Haeckel’s Embryos. Images, Evolution, and Fraud, by Nick Hopwood, | The University of Chicago Press, 2015
Nick Hopwood, historian of science and medicine at the University of Cambridge, focuses on a single set of biological images over the long term, starting from the second half of the 19th to the 21st century, from Germany to the US. The protagonist is one of the most famous and anticlerical evolutionists of Darwin’s age, the German scientist-artist Ernst Haeckel (1834-1919), and his disputed drawings of embryos first were published in 1868. Despite allegations of forgery addressed to Haeckel over time (even in 1997!), his embryo images have been copied into high-school and college textbooks and used in classrooms. Thus, they widely survived, shaping biological knowledge until today – because, as Hopwood points out, “all successful images have stories of copying to tell”. Thanks to an impressive analysis of manuscripts, illustrations, and printed works the author exhaustively explains to the reader how an alleged forgery became a textbook classic.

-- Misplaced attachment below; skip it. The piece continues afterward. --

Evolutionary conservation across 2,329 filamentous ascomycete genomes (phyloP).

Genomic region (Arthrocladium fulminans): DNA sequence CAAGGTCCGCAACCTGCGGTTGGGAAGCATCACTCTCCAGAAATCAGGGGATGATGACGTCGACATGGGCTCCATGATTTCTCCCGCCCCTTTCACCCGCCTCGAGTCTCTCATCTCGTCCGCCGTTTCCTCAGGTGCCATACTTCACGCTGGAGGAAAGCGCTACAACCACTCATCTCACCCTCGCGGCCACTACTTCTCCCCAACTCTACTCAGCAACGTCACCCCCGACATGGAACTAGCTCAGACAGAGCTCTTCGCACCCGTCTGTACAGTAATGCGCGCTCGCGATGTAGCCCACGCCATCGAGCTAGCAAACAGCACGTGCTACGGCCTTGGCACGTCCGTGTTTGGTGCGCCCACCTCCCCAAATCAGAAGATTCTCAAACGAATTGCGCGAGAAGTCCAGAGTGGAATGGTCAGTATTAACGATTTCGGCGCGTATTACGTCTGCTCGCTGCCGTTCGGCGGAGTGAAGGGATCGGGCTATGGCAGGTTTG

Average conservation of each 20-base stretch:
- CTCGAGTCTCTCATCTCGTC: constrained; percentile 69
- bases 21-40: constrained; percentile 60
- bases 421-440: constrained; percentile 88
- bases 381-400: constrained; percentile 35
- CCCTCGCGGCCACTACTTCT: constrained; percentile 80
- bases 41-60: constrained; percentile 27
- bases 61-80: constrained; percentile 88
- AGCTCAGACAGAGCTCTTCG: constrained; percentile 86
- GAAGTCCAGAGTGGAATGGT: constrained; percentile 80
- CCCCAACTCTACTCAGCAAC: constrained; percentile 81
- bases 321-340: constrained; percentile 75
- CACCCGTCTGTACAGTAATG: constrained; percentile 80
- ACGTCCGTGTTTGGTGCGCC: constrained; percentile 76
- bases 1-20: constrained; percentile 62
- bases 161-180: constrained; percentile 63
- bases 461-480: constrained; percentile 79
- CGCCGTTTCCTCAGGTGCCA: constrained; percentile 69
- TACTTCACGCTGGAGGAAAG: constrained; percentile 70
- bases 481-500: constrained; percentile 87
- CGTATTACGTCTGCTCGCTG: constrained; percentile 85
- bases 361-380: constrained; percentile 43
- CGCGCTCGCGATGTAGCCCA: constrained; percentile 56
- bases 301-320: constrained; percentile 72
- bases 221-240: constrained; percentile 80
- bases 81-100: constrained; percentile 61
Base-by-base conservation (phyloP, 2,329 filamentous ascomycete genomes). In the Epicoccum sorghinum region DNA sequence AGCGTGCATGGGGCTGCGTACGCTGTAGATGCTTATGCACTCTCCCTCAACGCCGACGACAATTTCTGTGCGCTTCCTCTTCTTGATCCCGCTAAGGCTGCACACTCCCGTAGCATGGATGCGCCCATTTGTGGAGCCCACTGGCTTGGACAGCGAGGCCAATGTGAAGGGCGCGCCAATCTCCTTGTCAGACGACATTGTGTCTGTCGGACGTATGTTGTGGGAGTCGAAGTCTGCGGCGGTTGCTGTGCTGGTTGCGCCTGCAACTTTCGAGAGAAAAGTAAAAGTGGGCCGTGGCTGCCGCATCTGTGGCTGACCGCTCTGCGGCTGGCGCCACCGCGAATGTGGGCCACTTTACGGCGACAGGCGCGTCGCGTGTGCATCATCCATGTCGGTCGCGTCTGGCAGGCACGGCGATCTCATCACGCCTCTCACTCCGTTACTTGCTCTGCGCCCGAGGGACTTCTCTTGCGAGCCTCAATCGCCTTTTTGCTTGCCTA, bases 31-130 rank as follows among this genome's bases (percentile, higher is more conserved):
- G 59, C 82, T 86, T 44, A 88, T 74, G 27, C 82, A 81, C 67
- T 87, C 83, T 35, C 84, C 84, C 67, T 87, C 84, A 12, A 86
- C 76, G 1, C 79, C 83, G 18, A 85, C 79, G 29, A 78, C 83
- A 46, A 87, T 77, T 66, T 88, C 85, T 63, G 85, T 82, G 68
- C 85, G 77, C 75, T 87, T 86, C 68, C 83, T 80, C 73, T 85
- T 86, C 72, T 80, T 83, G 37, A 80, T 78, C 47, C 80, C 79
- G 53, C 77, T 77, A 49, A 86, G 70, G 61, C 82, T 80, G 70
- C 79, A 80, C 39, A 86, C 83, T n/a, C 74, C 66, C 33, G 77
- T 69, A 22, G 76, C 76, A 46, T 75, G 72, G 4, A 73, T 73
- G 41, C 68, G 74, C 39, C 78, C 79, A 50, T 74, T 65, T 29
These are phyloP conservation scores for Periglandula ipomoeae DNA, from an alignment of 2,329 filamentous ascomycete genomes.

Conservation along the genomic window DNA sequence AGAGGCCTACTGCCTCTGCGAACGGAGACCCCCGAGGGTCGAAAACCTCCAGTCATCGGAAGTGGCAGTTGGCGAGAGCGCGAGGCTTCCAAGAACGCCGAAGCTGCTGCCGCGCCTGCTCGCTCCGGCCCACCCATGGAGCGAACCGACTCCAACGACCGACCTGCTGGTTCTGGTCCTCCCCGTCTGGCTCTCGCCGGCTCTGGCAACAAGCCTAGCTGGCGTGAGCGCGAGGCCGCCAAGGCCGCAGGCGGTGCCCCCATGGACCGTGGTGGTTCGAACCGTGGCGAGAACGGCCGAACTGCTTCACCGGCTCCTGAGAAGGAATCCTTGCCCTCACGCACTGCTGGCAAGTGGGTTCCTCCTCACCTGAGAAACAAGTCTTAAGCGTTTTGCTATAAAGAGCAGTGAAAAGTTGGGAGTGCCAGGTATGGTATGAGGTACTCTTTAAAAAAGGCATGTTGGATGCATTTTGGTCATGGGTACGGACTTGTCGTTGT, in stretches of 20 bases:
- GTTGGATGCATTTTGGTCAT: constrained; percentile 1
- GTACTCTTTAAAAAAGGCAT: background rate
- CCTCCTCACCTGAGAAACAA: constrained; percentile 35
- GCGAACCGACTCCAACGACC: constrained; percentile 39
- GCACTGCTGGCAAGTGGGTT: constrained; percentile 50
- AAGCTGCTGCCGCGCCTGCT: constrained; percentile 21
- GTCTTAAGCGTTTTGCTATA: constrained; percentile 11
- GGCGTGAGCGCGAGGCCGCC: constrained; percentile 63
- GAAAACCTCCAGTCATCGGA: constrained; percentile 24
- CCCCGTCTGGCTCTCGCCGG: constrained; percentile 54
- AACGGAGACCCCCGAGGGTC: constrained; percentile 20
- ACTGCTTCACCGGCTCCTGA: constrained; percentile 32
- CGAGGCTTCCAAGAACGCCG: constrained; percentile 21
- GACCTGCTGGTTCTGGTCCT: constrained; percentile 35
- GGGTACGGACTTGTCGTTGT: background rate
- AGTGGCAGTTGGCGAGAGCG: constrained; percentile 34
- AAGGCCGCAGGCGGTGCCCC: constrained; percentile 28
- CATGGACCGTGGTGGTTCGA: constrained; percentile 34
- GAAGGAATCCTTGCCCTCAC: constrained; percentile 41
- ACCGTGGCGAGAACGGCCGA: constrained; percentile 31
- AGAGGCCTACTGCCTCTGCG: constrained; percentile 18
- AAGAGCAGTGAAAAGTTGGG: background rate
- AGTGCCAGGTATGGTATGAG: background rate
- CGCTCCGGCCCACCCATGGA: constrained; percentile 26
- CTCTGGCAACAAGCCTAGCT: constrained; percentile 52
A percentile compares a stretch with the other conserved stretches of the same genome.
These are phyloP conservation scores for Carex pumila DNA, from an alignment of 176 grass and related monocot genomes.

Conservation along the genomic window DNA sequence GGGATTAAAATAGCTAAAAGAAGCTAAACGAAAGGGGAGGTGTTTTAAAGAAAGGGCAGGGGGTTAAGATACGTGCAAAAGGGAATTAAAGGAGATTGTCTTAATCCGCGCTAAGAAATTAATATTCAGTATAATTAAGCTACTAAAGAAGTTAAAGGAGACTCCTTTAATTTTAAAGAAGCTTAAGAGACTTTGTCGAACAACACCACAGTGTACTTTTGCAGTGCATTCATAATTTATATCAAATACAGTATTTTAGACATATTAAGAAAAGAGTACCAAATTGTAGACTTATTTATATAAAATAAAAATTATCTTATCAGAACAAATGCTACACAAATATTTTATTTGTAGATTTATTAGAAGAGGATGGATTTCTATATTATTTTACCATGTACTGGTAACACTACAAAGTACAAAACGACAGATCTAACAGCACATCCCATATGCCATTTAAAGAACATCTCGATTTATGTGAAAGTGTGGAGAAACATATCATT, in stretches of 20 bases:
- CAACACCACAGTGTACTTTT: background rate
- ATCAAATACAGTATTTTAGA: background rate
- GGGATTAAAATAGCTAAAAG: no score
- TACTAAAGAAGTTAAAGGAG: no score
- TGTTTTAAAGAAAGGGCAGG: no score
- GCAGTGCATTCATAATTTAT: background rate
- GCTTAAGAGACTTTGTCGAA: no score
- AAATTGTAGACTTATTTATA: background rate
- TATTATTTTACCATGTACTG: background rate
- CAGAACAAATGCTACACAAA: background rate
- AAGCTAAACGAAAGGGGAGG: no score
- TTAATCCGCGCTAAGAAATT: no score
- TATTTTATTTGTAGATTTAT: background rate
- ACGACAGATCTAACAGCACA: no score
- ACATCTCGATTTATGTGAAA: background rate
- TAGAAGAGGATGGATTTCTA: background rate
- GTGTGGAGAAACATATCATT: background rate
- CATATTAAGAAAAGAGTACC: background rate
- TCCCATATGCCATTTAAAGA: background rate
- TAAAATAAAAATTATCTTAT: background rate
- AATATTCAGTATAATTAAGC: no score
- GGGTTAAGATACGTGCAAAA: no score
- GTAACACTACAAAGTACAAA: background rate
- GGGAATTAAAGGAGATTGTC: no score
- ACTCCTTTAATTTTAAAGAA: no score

Haeckel designed an effective visual comparative tool, a grid in which humans and other vertebrates begin identical then diverge toward their adult forms. As evidences of common descent, these figures were used as proofs of the correctness of the theory of evolution and in time they became true icons of evolution, copied and reused in different contexts, by different users. Haeckel’s embryos stand next to other visual science celebrities like the 1895 X-ray photograph of Bertha Roentgen’s hand with rings, the atomic mushroom cloud, the DNA double helix or the Apollo snapshots of Earth from space.